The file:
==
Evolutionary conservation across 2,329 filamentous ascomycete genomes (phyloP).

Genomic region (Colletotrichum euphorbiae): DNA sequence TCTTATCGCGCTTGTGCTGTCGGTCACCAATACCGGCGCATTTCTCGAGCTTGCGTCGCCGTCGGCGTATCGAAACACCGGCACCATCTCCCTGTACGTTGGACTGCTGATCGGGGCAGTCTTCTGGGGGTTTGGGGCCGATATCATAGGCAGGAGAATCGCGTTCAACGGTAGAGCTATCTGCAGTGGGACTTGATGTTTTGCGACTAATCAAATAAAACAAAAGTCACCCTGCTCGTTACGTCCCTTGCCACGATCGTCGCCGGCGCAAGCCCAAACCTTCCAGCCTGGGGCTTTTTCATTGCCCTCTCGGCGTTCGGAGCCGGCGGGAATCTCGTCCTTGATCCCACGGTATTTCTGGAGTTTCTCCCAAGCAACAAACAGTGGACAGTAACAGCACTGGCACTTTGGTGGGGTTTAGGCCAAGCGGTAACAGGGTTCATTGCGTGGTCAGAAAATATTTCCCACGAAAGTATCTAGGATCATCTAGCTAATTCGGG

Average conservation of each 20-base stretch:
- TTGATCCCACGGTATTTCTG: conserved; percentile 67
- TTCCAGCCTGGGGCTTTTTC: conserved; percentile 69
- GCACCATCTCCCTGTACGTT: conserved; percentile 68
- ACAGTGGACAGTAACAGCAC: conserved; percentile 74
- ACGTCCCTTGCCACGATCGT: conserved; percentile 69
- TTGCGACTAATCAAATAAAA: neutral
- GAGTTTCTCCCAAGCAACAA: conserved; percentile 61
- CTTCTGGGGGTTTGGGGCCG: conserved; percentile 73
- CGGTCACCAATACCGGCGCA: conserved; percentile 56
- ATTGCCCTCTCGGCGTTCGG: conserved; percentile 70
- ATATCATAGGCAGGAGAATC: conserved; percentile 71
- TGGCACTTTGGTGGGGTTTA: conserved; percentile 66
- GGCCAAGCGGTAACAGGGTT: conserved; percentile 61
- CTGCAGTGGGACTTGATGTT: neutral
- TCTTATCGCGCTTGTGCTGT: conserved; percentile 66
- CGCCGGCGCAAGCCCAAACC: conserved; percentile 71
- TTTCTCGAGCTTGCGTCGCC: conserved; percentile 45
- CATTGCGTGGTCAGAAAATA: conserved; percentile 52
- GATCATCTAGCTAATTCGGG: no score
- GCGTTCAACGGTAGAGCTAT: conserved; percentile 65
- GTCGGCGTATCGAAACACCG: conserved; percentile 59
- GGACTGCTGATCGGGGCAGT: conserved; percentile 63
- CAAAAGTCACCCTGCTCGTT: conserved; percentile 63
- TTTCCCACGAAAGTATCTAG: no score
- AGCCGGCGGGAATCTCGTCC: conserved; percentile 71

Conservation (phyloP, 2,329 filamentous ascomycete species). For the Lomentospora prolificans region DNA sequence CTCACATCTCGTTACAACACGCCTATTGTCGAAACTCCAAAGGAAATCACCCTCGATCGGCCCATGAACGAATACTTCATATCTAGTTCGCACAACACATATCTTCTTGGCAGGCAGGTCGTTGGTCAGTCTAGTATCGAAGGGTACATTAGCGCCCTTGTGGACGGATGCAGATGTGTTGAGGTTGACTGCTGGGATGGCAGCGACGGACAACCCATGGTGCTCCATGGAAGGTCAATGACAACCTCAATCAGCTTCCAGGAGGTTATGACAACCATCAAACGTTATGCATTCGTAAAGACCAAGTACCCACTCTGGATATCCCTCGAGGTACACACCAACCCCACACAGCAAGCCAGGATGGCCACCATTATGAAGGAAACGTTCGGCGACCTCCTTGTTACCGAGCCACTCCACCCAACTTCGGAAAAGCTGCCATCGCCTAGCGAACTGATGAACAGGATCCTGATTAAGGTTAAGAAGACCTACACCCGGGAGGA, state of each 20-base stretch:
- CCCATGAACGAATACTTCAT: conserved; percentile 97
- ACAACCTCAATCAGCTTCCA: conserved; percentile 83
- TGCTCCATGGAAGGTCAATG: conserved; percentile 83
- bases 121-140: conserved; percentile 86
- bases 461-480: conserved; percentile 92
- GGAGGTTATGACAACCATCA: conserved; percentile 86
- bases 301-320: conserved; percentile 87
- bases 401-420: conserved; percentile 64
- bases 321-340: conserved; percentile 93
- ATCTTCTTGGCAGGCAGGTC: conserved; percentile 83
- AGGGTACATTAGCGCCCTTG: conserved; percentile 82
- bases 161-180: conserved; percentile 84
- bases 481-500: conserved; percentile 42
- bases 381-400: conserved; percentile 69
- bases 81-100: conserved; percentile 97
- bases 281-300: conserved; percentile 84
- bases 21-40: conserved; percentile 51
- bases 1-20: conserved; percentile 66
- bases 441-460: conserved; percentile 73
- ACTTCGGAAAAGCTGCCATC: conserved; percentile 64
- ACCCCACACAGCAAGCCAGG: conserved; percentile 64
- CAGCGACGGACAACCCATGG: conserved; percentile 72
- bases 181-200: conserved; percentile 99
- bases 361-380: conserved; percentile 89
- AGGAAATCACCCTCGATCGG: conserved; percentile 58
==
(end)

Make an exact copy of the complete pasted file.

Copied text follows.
Evolutionary conservation across 2,329 filamentous ascomycete genomes (phyloP).

Genomic region (Colletotrichum euphorbiae): DNA sequence TCTTATCGCGCTTGTGCTGTCGGTCACCAATACCGGCGCATTTCTCGAGCTTGCGTCGCCGTCGGCGTATCGAAACACCGGCACCATCTCCCTGTACGTTGGACTGCTGATCGGGGCAGTCTTCTGGGGGTTTGGGGCCGATATCATAGGCAGGAGAATCGCGTTCAACGGTAGAGCTATCTGCAGTGGGACTTGATGTTTTGCGACTAATCAAATAAAACAAAAGTCACCCTGCTCGTTACGTCCCTTGCCACGATCGTCGCCGGCGCAAGCCCAAACCTTCCAGCCTGGGGCTTTTTCATTGCCCTCTCGGCGTTCGGAGCCGGCGGGAATCTCGTCCTTGATCCCACGGTATTTCTGGAGTTTCTCCCAAGCAACAAACAGTGGACAGTAACAGCACTGGCACTTTGGTGGGGTTTAGGCCAAGCGGTAACAGGGTTCATTGCGTGGTCAGAAAATATTTCCCACGAAAGTATCTAGGATCATCTAGCTAATTCGGG

Average conservation of each 20-base stretch:
- TTGATCCCACGGTATTTCTG: conserved; percentile 67
- TTCCAGCCTGGGGCTTTTTC: conserved; percentile 69
- GCACCATCTCCCTGTACGTT: conserved; percentile 68
- ACAGTGGACAGTAACAGCAC: conserved; percentile 74
- ACGTCCCTTGCCACGATCGT: conserved; percentile 69
- TTGCGACTAATCAAATAAAA: neutral
- GAGTTTCTCCCAAGCAACAA: conserved; percentile 61
- CTTCTGGGGGTTTGGGGCCG: conserved; percentile 73
- CGGTCACCAATACCGGCGCA: conserved; percentile 56
- ATTGCCCTCTCGGCGTTCGG: conserved; percentile 70
- ATATCATAGGCAGGAGAATC: conserved; percentile 71
- TGGCACTTTGGTGGGGTTTA: conserved; percentile 66
- GGCCAAGCGGTAACAGGGTT: conserved; percentile 61
- CTGCAGTGGGACTTGATGTT: neutral
- TCTTATCGCGCTTGTGCTGT: conserved; percentile 66
- CGCCGGCGCAAGCCCAAACC: conserved; percentile 71
- TTTCTCGAGCTTGCGTCGCC: conserved; percentile 45
- CATTGCGTGGTCAGAAAATA: conserved; percentile 52
- GATCATCTAGCTAATTCGGG: no score
- GCGTTCAACGGTAGAGCTAT: conserved; percentile 65
- GTCGGCGTATCGAAACACCG: conserved; percentile 59
- GGACTGCTGATCGGGGCAGT: conserved; percentile 63
- CAAAAGTCACCCTGCTCGTT: conserved; percentile 63
- TTTCCCACGAAAGTATCTAG: no score
- AGCCGGCGGGAATCTCGTCC: conserved; percentile 71

Conservation (phyloP, 2,329 filamentous ascomycete species). For the Lomentospora prolificans region DNA sequence CTCACATCTCGTTACAACACGCCTATTGTCGAAACTCCAAAGGAAATCACCCTCGATCGGCCCATGAACGAATACTTCATATCTAGTTCGCACAACACATATCTTCTTGGCAGGCAGGTCGTTGGTCAGTCTAGTATCGAAGGGTACATTAGCGCCCTTGTGGACGGATGCAGATGTGTTGAGGTTGACTGCTGGGATGGCAGCGACGGACAACCCATGGTGCTCCATGGAAGGTCAATGACAACCTCAATCAGCTTCCAGGAGGTTATGACAACCATCAAACGTTATGCATTCGTAAAGACCAAGTACCCACTCTGGATATCCCTCGAGGTACACACCAACCCCACACAGCAAGCCAGGATGGCCACCATTATGAAGGAAACGTTCGGCGACCTCCTTGTTACCGAGCCACTCCACCCAACTTCGGAAAAGCTGCCATCGCCTAGCGAACTGATGAACAGGATCCTGATTAAGGTTAAGAAGACCTACACCCGGGAGGA, state of each 20-base stretch:
- CCCATGAACGAATACTTCAT: conserved; percentile 97
- ACAACCTCAATCAGCTTCCA: conserved; percentile 83
- TGCTCCATGGAAGGTCAATG: conserved; percentile 83
- bases 121-140: conserved; percentile 86
- bases 461-480: conserved; percentile 92
- GGAGGTTATGACAACCATCA: conserved; percentile 86
- bases 301-320: conserved; percentile 87
- bases 401-420: conserved; percentile 64
- bases 321-340: conserved; percentile 93
- ATCTTCTTGGCAGGCAGGTC: conserved; percentile 83
- AGGGTACATTAGCGCCCTTG: conserved; percentile 82
- bases 161-180: conserved; percentile 84
- bases 481-500: conserved; percentile 42
- bases 381-400: conserved; percentile 69
- bases 81-100: conserved; percentile 97
- bases 281-300: conserved; percentile 84
- bases 21-40: conserved; percentile 51
- bases 1-20: conserved; percentile 66
- bases 441-460: conserved; percentile 73
- ACTTCGGAAAAGCTGCCATC: conserved; percentile 64
- ACCCCACACAGCAAGCCAGG: conserved; percentile 64
- CAGCGACGGACAACCCATGG: conserved; percentile 72
- bases 181-200: conserved; percentile 99
- bases 361-380: conserved; percentile 89
- AGGAAATCACCCTCGATCGG: conserved; percentile 58